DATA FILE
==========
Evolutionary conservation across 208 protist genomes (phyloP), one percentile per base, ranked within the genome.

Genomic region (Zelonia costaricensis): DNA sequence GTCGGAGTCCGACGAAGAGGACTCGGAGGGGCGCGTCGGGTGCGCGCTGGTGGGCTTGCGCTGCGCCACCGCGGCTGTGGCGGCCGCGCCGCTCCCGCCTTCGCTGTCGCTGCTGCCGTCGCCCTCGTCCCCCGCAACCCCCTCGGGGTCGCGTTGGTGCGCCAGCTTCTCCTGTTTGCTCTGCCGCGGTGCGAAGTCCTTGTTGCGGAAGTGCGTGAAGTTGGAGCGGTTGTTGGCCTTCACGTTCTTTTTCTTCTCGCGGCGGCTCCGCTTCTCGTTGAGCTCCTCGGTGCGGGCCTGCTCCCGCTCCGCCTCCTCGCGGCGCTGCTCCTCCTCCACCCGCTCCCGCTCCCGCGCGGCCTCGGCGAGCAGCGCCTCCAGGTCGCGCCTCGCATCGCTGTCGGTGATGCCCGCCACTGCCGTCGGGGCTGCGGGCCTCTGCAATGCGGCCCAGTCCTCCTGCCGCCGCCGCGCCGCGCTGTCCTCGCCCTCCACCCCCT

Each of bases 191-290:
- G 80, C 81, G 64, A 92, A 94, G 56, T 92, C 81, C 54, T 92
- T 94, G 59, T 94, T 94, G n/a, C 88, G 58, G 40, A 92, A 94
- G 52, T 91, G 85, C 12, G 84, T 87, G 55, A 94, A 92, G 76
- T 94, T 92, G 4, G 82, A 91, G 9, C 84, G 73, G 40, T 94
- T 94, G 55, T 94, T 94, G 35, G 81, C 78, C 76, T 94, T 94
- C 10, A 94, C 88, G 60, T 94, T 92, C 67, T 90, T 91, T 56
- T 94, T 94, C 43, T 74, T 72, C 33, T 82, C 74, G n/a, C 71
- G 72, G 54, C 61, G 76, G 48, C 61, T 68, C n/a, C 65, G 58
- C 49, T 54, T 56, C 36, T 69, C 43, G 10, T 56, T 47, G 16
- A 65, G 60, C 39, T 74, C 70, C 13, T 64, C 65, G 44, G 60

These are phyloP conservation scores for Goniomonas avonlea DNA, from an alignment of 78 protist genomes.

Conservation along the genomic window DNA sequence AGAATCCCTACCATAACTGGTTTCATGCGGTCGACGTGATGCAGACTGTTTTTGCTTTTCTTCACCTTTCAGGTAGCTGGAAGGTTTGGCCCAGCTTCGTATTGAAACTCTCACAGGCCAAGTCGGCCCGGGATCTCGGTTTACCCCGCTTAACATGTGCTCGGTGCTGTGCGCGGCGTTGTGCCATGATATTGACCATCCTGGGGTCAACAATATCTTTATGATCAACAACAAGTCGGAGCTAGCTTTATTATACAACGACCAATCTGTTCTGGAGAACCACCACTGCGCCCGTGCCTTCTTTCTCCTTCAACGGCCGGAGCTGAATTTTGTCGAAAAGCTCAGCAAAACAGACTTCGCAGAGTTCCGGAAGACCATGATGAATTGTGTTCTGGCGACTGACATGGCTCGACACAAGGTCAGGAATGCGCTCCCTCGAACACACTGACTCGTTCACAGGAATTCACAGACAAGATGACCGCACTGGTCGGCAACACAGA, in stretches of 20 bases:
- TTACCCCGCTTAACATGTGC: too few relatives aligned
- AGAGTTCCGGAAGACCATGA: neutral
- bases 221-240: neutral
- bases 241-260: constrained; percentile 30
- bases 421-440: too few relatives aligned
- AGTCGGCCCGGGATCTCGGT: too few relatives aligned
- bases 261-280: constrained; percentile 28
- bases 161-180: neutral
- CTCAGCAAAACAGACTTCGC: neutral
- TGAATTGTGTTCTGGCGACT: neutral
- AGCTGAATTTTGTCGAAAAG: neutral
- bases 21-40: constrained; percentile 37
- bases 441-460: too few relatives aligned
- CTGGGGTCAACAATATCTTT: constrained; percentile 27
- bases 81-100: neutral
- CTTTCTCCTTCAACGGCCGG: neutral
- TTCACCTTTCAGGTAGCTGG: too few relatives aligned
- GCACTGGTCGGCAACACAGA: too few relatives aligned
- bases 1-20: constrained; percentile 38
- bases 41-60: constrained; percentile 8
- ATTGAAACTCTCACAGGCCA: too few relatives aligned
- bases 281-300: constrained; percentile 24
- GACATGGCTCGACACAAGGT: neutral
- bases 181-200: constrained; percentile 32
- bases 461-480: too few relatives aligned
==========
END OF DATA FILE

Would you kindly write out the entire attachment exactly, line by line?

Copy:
Evolutionary conservation across 208 protist genomes (phyloP), one percentile per base, ranked within the genome.

Genomic region (Zelonia costaricensis): DNA sequence GTCGGAGTCCGACGAAGAGGACTCGGAGGGGCGCGTCGGGTGCGCGCTGGTGGGCTTGCGCTGCGCCACCGCGGCTGTGGCGGCCGCGCCGCTCCCGCCTTCGCTGTCGCTGCTGCCGTCGCCCTCGTCCCCCGCAACCCCCTCGGGGTCGCGTTGGTGCGCCAGCTTCTCCTGTTTGCTCTGCCGCGGTGCGAAGTCCTTGTTGCGGAAGTGCGTGAAGTTGGAGCGGTTGTTGGCCTTCACGTTCTTTTTCTTCTCGCGGCGGCTCCGCTTCTCGTTGAGCTCCTCGGTGCGGGCCTGCTCCCGCTCCGCCTCCTCGCGGCGCTGCTCCTCCTCCACCCGCTCCCGCTCCCGCGCGGCCTCGGCGAGCAGCGCCTCCAGGTCGCGCCTCGCATCGCTGTCGGTGATGCCCGCCACTGCCGTCGGGGCTGCGGGCCTCTGCAATGCGGCCCAGTCCTCCTGCCGCCGCCGCGCCGCGCTGTCCTCGCCCTCCACCCCCT

Each of bases 191-290:
- G 80, C 81, G 64, A 92, A 94, G 56, T 92, C 81, C 54, T 92
- T 94, G 59, T 94, T 94, G n/a, C 88, G 58, G 40, A 92, A 94
- G 52, T 91, G 85, C 12, G 84, T 87, G 55, A 94, A 92, G 76
- T 94, T 92, G 4, G 82, A 91, G 9, C 84, G 73, G 40, T 94
- T 94, G 55, T 94, T 94, G 35, G 81, C 78, C 76, T 94, T 94
- C 10, A 94, C 88, G 60, T 94, T 92, C 67, T 90, T 91, T 56
- T 94, T 94, C 43, T 74, T 72, C 33, T 82, C 74, G n/a, C 71
- G 72, G 54, C 61, G 76, G 48, C 61, T 68, C n/a, C 65, G 58
- C 49, T 54, T 56, C 36, T 69, C 43, G 10, T 56, T 47, G 16
- A 65, G 60, C 39, T 74, C 70, C 13, T 64, C 65, G 44, G 60

These are phyloP conservation scores for Goniomonas avonlea DNA, from an alignment of 78 protist genomes.

Conservation along the genomic window DNA sequence AGAATCCCTACCATAACTGGTTTCATGCGGTCGACGTGATGCAGACTGTTTTTGCTTTTCTTCACCTTTCAGGTAGCTGGAAGGTTTGGCCCAGCTTCGTATTGAAACTCTCACAGGCCAAGTCGGCCCGGGATCTCGGTTTACCCCGCTTAACATGTGCTCGGTGCTGTGCGCGGCGTTGTGCCATGATATTGACCATCCTGGGGTCAACAATATCTTTATGATCAACAACAAGTCGGAGCTAGCTTTATTATACAACGACCAATCTGTTCTGGAGAACCACCACTGCGCCCGTGCCTTCTTTCTCCTTCAACGGCCGGAGCTGAATTTTGTCGAAAAGCTCAGCAAAACAGACTTCGCAGAGTTCCGGAAGACCATGATGAATTGTGTTCTGGCGACTGACATGGCTCGACACAAGGTCAGGAATGCGCTCCCTCGAACACACTGACTCGTTCACAGGAATTCACAGACAAGATGACCGCACTGGTCGGCAACACAGA, in stretches of 20 bases:
- TTACCCCGCTTAACATGTGC: too few relatives aligned
- AGAGTTCCGGAAGACCATGA: neutral
- bases 221-240: neutral
- bases 241-260: constrained; percentile 30
- bases 421-440: too few relatives aligned
- AGTCGGCCCGGGATCTCGGT: too few relatives aligned
- bases 261-280: constrained; percentile 28
- bases 161-180: neutral
- CTCAGCAAAACAGACTTCGC: neutral
- TGAATTGTGTTCTGGCGACT: neutral
- AGCTGAATTTTGTCGAAAAG: neutral
- bases 21-40: constrained; percentile 37
- bases 441-460: too few relatives aligned
- CTGGGGTCAACAATATCTTT: constrained; percentile 27
- bases 81-100: neutral
- CTTTCTCCTTCAACGGCCGG: neutral
- TTCACCTTTCAGGTAGCTGG: too few relatives aligned
- GCACTGGTCGGCAACACAGA: too few relatives aligned
- bases 1-20: constrained; percentile 38
- bases 41-60: constrained; percentile 8
- ATTGAAACTCTCACAGGCCA: too few relatives aligned
- bases 281-300: constrained; percentile 24
- GACATGGCTCGACACAAGGT: neutral
- bases 181-200: constrained; percentile 32
- bases 461-480: too few relatives aligned